To feed an ever-increasing hungry population, reducing this massive wastage proves to be both an uncharted challenge and a golden opportunity. “Disrupting the Food Logistics” is an initiative of “Forum for the Future”, an international non-profit organisation which is working with business, government and civil society to solve complex sustainability challenge. The initiative aims to use today’s cutting edge web based tools to map the innovations that can deliver sustainable, zero-waste food supply chains, ensuring that all produce, whether animal or vegetable, contributes to feeding the growing population.

Natural capital elephant
Another elephant in the boardroom is natural capital depletion. Natural capital refers to the elements of nature that produce value, directly and indirectly, for people and organisations, such as forests, rivers, land, minerals and oceans. It includes the living aspects of nature, such as fish stocks, as well as the non-living aspects, such as minerals and renewable or non­ renewable resources.

In the not-too-distant future, we may well have to value, account and make public the natural capital in our businesses. A concerted effort is underway to create methodologies and frameworks to value and account for natural capital in business. The Natural Capital Coalition, a multi-stakeholder initiative, is seeking to create a harmonised framework that will help standardise how natural capital is accounted for and valued: the Natural Capital Protocol (NCP). It is supported by, among others, the United Nations Environment Programme, the World Bank’s International Finance Corporation, and the accountancy professions.

The NCP is designed to generate trusted, credible, and actionable information that business managers need to make truly informed decisions. It brings together and builds on a number of approaches that already exist to help business measure and value natural capital, and, by harmonizing them, will allow all businesses everywhere to benefit from understanding their relationships with nature.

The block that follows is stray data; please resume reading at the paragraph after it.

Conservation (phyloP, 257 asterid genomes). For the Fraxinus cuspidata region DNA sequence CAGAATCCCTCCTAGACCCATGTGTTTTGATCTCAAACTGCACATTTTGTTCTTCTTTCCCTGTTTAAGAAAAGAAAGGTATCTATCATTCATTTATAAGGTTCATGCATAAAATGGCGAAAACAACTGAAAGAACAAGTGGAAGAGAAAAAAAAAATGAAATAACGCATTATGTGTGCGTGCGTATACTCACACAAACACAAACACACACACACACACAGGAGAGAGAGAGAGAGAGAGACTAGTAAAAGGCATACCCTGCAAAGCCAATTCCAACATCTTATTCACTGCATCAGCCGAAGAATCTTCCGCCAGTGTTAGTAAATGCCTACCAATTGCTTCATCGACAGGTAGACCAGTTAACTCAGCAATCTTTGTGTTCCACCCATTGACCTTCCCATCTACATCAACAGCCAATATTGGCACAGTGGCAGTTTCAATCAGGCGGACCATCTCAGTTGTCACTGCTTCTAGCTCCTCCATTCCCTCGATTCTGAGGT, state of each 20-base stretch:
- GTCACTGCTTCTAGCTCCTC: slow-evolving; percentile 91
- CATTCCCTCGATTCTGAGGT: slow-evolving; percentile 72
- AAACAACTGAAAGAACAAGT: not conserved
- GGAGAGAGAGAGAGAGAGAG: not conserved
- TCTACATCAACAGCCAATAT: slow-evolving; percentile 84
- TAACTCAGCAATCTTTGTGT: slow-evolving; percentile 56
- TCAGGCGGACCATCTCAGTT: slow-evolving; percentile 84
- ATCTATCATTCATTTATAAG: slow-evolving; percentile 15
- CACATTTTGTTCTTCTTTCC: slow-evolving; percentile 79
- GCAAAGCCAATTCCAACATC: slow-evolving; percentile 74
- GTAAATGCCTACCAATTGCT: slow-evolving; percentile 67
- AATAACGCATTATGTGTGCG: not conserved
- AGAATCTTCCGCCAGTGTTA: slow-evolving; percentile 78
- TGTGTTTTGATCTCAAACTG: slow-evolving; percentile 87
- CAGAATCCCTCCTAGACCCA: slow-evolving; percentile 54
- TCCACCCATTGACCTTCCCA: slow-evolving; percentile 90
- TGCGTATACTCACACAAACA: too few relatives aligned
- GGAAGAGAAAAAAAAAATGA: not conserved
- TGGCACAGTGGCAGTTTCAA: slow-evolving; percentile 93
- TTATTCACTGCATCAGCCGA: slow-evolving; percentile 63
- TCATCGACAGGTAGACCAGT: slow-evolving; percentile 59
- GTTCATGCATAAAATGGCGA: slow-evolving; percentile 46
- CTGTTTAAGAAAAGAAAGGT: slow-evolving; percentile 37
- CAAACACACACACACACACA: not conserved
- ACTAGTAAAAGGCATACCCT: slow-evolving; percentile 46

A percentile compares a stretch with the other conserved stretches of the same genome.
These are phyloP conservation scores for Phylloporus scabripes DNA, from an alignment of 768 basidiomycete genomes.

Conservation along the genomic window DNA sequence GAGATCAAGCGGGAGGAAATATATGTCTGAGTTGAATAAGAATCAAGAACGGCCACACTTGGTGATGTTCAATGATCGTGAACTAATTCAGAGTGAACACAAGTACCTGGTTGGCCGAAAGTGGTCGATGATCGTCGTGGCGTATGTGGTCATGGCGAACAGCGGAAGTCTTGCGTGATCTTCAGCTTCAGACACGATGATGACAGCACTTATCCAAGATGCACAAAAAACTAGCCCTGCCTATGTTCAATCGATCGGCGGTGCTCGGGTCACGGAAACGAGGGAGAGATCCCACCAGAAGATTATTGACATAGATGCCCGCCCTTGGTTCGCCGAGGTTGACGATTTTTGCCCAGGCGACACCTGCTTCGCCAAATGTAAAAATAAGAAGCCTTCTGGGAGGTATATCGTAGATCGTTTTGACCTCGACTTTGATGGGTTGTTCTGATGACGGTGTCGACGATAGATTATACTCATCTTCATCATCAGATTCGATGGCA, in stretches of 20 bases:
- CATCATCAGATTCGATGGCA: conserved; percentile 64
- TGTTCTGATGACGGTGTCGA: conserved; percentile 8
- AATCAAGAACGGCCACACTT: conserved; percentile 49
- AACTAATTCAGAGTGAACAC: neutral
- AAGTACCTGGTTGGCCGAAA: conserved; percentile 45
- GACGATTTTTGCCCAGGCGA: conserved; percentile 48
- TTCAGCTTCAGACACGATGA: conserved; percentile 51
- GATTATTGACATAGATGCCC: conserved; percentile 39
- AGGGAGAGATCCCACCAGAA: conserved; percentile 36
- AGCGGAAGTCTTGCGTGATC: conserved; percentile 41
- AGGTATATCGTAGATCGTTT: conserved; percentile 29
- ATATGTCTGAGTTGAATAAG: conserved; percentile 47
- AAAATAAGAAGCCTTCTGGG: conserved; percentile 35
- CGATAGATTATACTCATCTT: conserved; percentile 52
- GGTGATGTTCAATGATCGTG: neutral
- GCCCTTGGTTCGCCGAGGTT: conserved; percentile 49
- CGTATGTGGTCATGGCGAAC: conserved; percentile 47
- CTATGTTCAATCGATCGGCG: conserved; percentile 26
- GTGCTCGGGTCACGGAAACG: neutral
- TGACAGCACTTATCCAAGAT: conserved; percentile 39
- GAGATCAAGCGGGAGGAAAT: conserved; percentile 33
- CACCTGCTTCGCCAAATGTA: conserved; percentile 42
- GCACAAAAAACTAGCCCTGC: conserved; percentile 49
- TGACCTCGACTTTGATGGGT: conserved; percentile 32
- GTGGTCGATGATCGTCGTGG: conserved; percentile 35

According to a 2013 report commissioned by the Natural Capital Coalition, half of all existing corporate profits would be at risk if the costs associated with natural capital were to be internalized through market mechanisms, regulation or taxation. A water shortage, for example, would have a catastrophic impact on 40 per cent of Fortune 100 companies.

Natural capital brings together the environmental strands of climate, water, energy, biodiversity and waste into a uniform strategic approach. When adopted, the NCP has the power to revolutionize the way that businesses evaluate their operations and make decisions, helping them to reduce pollution, protect biodiversity, and limit the impacts of climate change, while simultaneously producing positive business results, safeguarding operations and supporting efforts to create a more sustainable world.

We are committed
With 139 Parties of the 197 Parties to the Convention having ratified, the Paris Agreement entered into force on 4 November 2016. The Paris Agreement’s central aim is to strengthen the global response to the threat of climate change by keeping a global temperature rise this century well below 2 degrees Celsius above pre-industrial levels and to pursue efforts to limit the temperature increase even further to 1.5 degrees Celsius.

Singapore is a signatory of the Paris Agreement and is committed to reducing emission intensity by 36 per cent from 2005 levels, and peaking around 2030. Towards achieving this commitment, Finance Minister announced in February 2017 that the government is looking at a tax rate of between S$10 and S$20 per tonne of greenhouse gas emissions on large direct emitters such as power stations from 2019.

To the skeptics, the message is this: climate change and other sustainability issues are not a passing fad; it is a disruptor that will transform our economy and society.